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Divisive Debate

by Lori Armstrong Halber and Rick Grimaldi
Donald Trump may or may not be your cup of tea. Maybe you feel the “Bern,” maybe you don’t. Regardless, there is no shortage of opinions when it comes to politics; particularly this campaign season, which seems louder and more caustic than ever before.

The old adage is that one should never discuss politics and religion at the dinner table. Well, what about the lunch table—at work? Stand around the coffee machine or water cooler these days and this presidential race invariably comes up. Many offices have TVs where CNN or FOX stream live updates and commentary non-stop.

Todd Frederickson of the national employment law firm Fisher & Phillips recently suggested to the Society for Human Resource Management (SHRM), “Social media and the 24-hour news cycle keep controversial matters constantly in the public dialogue.” However, as CEO of the human resources management firm CAI Bruce Clarke warns, even seemingly innocuous conversations can morph into something far more heated and politically loaded. For example, the topic of religion is inextricably intertwined when discussing the “evangelical vote.” People have strong feelings about the candidates and it is very easy to offend a co-worker, even innocently, when engaging in a political discussion.

But, should employers ban such talk in the workplace? No, say most of the experts on the subject, even in a year as volatile as this. It is a common misconception that the First Amendment right to free speech applies to all speech in all places. Technically, a private employer could ban all political speech in the workplace and not run afoul of the Constitution. While in many instances employees should think twice about engaging in political discussions—an ounce of common sense is helpful—an outright ban on political speech is just not practical and the impact of such a ban on employee morale would likely be incalculable.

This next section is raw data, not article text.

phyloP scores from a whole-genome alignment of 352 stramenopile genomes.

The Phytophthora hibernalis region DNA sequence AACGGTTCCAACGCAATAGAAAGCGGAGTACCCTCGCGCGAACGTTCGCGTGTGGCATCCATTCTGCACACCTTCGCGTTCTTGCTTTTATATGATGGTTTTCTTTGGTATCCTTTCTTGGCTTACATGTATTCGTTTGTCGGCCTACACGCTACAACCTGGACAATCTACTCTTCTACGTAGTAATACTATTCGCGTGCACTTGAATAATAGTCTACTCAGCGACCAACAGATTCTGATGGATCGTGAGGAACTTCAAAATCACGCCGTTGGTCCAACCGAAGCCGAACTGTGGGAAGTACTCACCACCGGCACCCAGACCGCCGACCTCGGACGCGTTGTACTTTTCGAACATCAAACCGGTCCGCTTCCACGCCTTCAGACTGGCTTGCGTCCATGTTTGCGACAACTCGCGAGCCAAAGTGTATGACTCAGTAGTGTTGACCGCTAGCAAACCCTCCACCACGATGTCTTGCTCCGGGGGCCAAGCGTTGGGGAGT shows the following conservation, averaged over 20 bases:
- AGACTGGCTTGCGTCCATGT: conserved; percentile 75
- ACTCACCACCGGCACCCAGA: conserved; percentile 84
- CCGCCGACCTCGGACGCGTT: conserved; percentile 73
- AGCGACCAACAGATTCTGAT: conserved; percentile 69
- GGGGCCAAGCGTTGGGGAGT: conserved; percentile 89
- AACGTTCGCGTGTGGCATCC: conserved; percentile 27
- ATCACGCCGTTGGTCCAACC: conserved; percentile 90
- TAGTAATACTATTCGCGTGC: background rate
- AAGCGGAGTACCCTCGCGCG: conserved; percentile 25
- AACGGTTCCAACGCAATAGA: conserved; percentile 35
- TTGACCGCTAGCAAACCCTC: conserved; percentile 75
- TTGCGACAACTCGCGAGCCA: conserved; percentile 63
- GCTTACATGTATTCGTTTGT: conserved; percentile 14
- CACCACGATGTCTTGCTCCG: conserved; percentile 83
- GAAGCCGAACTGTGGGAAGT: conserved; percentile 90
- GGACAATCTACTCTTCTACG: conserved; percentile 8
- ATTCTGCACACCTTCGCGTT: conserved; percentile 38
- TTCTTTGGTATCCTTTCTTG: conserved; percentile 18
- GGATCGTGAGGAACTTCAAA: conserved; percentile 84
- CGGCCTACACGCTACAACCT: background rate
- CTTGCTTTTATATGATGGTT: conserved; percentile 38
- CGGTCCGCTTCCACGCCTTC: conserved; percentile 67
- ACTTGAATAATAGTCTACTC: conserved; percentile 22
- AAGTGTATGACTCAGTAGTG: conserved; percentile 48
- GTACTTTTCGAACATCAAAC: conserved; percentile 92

Any employer must strike a balance with workable policies and practices that encourage discourse while demanding civility; something lost in the current political climate. “The key to talking politics with colleagues is doing so without passing judgment or letting emotions carry away,” says Sandra Spataro, an assistant professor of organizational behavior at Yale University’s School of Management. According to Spataro, managers have a responsibility to “remind people that there are standards of professionalism and common courtesy.”

Policies should recognize the intrinsic value of dialogue while making clear that workers must treat each other with respect and dignity. Employee handbooks that dictate any form of harassment or retaliation will not be tolerated should be the norm. Such handbooks should include statements recognizing that diversity of opinion and tolerance are expected. It is unlikely an employee will be successful in changing a co-worker’s mind when it comes to politics; it is, therefore, more important to gauge one’s own reaction and agree to disagree while having a spirited debate. Finally, any policy should make clear that any political discussions in the workplace cannot interfere with an employee’s job duties, a co-workers job duties or the employer’s business.

Again, have strong policies, train your employees regularly (preferably annually) and enforce the policies consistently. Make sure that human resources gets involved and those employees who get carried away are spoken with and made to understand that they need to tone down their rhetoric. After all, as entertaining as the television debates have been, much of tenor and tone has no place in the office or on the manufacturing floor. Leave it to those who want to run our country, to run their mouths.

Published (and copyrighted) in Philly Biz, Volume 1, Issue 4 (March, 2016).
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